How can missions infuse all the ministries of the church?
There is an illustration which might help us describe a shift in church ministry philosophy which brings it into a more biblical, outreach orientation. Most churches operate their planning and budget from year-to-year as if the ministries of the church were visualized in a pie chart. There is only so much budget to go around; therefore each ministry is in competition to in large their slice of the pie. It’s a zero-sum game. There are losers and there are winners. There is no thought of resources beyond the capacity of the congregation. A growth year plan simply takes last year’s budget and increases it by some percentage. A declining year plan tightens the fiscal belt and reduces every ministry’s budget by some percentage. On occasion, the altruistic priority of missions allows for mission support to be sustained for a time even if all the other ministries in the church are reduced by financial realities. This kind of thinking makes great commission ministries a peripheral part of the pie, jostling for position, priorities, and resources.
A different approach, one which we think is more biblical, places the great commission purpose of the church at the center of every ministry of the church.
For example, the nursery ministry goal is not simply to do a good job of babysitting toddlers and infants. Rather, the nursery ministry goal is to enable the families of those toddlers and infants to receive the gospel and be taught the word of God and to be saved. An aggressively great commission centered nursery ministry will intentionally try to meet the parents and engaged them in evangelism with the gospel whether at the church site or in their homes. That kind of nursery ministry uses and leverages their opportunities to be involved in gospel outreach, not to mention exceeding expectations in caring for those toddlers and infants.
The worship team, tech support, and music ministry participants in the church with a great commission centered ministry philosophy makes sure that all of their participants are growing believers, able to share the gospel with their friends and contacts, and having a vision for using their skills and opportunities in worship to direct the whole congregation to do so also. The service providers, suppliers, and support staff consistently hear the gospel and find encouragement in discipleship for their lives through the worship team and all those involved with them.
The youth ministries realize their obligations to clearly proclaim the gospel and invite use to own Jesus Christ as Savior and Lord. They also intentionally equip their students to competently and aggressively share the gospel among their peers. Youth leaders realize that the students are making life decisions and patterns which will affect the direction and stewardship of their entire lives during these years. Because of their great commission centered ministry philosophy, these leaders want to consciously disciple believing teens and young adults to become active world Christians. Some of these teens may go on to become missionaries with additional encouragement and training.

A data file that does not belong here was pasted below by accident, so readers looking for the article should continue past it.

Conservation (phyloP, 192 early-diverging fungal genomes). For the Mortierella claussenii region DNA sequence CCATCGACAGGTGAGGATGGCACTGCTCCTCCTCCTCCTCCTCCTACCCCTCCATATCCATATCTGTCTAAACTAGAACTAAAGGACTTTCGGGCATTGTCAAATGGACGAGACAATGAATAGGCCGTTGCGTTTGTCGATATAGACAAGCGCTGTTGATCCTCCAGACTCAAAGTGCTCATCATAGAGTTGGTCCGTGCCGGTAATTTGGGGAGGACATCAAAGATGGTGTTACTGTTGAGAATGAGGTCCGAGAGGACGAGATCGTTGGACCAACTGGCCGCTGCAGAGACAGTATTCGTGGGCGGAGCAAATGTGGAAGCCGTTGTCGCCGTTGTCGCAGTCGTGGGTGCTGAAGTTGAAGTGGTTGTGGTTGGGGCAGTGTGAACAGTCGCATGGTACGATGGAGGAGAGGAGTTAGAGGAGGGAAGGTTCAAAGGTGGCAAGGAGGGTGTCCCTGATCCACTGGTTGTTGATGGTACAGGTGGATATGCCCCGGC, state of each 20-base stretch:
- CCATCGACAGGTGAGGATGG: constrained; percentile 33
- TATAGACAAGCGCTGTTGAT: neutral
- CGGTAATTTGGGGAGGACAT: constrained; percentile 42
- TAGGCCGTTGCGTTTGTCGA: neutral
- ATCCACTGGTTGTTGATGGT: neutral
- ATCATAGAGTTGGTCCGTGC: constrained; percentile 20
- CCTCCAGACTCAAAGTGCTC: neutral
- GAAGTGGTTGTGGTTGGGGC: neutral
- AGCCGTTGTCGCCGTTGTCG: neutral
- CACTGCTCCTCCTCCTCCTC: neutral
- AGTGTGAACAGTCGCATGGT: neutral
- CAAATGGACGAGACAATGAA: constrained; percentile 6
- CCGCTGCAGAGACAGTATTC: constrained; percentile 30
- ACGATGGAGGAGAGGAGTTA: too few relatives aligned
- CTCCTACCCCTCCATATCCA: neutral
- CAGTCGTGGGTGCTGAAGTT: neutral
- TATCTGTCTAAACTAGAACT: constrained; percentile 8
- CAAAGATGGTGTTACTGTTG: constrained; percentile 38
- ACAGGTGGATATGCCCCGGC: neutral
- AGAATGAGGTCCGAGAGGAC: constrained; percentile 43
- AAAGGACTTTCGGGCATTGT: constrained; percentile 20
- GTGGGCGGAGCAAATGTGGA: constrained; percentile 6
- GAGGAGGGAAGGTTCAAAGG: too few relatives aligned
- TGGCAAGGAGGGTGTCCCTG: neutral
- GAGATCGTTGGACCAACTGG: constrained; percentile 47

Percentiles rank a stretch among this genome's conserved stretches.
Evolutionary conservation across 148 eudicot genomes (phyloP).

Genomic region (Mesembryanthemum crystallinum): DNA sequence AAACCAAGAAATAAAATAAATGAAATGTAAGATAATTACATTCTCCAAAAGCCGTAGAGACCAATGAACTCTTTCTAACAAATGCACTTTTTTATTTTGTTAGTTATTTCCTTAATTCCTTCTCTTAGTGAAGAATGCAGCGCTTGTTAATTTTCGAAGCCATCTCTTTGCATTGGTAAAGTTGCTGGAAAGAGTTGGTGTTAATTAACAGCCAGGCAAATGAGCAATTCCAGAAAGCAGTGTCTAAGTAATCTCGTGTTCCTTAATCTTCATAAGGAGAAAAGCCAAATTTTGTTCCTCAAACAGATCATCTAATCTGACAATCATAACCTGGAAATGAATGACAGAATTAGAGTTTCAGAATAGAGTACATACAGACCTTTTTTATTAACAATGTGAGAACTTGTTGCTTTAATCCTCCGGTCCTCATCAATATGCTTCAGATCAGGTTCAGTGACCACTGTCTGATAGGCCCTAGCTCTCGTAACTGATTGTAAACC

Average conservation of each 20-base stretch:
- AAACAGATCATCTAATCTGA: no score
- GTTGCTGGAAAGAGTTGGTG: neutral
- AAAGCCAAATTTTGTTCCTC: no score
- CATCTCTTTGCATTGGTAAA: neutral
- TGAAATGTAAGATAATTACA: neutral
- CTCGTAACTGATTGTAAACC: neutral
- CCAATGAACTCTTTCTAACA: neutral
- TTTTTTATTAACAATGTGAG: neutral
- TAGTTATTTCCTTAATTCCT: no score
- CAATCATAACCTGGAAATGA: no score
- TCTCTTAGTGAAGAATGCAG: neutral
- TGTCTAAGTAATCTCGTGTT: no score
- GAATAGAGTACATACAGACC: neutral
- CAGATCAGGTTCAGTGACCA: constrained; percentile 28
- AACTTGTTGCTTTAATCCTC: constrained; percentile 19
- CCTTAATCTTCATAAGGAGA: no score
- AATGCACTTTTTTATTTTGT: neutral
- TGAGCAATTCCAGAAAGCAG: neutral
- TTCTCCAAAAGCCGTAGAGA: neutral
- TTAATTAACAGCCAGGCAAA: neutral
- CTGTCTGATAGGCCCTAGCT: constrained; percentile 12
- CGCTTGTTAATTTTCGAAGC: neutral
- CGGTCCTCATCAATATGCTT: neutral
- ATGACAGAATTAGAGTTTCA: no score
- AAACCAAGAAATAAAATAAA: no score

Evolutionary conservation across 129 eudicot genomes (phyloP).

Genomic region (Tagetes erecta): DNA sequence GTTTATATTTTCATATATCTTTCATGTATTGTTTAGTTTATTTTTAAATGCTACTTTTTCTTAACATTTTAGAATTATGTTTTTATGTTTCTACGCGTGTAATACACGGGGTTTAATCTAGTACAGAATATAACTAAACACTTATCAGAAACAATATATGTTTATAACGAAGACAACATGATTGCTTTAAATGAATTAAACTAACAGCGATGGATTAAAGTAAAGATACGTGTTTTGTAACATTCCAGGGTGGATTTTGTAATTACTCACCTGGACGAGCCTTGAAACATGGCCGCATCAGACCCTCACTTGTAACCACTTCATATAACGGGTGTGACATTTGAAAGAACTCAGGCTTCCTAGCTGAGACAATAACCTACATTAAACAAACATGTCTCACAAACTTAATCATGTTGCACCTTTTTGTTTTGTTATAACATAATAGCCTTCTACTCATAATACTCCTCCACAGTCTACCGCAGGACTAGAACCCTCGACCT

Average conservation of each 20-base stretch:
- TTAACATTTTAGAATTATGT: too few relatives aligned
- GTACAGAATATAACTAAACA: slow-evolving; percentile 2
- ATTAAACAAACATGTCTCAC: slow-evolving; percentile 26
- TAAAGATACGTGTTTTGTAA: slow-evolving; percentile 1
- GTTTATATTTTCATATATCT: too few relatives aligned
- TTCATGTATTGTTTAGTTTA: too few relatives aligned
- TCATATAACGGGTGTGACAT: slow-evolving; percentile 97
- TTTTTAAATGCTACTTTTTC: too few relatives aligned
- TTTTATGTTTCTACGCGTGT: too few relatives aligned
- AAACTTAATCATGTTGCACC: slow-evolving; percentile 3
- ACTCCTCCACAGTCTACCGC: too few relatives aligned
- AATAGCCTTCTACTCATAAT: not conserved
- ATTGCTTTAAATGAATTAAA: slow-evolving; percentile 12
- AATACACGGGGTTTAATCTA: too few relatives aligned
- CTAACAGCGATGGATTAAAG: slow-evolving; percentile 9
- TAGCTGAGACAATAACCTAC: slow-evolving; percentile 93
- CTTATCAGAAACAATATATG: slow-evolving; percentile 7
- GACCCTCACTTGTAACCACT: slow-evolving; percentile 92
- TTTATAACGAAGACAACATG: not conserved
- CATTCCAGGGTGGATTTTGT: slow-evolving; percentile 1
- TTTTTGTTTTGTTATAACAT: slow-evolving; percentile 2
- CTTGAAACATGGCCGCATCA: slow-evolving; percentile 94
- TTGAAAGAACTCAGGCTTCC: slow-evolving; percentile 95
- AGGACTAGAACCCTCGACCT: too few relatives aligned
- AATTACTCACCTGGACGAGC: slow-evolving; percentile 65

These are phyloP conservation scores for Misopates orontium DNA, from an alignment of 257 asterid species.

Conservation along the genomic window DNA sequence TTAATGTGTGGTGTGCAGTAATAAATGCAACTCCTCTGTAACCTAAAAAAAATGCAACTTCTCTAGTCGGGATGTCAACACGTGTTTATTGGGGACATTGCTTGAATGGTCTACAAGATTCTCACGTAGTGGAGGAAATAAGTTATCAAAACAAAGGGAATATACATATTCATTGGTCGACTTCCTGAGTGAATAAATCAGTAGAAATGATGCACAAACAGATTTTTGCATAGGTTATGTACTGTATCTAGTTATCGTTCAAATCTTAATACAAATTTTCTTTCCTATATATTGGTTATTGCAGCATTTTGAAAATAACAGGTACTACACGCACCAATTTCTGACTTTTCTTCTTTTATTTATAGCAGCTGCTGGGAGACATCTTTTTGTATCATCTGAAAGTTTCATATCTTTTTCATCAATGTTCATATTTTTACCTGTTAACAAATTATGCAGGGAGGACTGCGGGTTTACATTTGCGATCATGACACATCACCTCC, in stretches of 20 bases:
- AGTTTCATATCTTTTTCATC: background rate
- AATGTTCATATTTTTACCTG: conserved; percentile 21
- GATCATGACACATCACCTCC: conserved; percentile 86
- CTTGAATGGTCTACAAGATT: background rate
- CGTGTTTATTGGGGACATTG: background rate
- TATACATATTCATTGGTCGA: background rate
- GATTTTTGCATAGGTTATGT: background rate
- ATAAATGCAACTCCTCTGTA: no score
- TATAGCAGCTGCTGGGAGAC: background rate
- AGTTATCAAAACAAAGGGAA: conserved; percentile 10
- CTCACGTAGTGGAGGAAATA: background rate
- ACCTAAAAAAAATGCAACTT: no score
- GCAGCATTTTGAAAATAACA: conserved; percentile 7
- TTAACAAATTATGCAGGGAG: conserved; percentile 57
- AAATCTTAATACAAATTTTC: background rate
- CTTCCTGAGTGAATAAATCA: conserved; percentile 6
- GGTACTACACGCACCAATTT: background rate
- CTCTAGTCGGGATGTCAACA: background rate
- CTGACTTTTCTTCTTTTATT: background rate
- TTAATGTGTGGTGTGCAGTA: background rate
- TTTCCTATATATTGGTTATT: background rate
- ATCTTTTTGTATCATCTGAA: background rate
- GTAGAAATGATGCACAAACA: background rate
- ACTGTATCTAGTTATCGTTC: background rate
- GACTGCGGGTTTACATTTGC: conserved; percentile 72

Small group ministries and Bible studies that have a great commission ministry philosophy at their center our missional and have concrete outreach goals for and through their participants.
Church ministries with a great commission ministry philosophy at their core are not in competition. All of them are striving toward evangelizing and discipling their constituents and their constituents’ communities. There are no winners and losers; all the church ministries are on the same team. Resources are seen, by faith, to be bountifully supplied without limit by God for his purposes and priorities. The goals for each ministry are in alignment with the great commission goals of the church at large. World missions is owned by every ministry because it expresses the corporate involvement of precisely what each ministry is doing locally.
Implementing this shift in local church ministry philosophy will make a difference in the content and curriculum of each ministry. How thoughtful and practical it becomes is dependent on the ability of each ministry leader (and their staff) to understand this vision, articulated, and practice it on a day-to-day, week to week, month-to-month basis. When it happens, it can radically revolutionize the outlook of a church and its ministries. It will certainly make local church missions mobilization easier. Every church ministry leader becomes a local missions mobilizer. The task then of mobilizing the congregation for cross-cultural missions involvement becomes a very natural progression.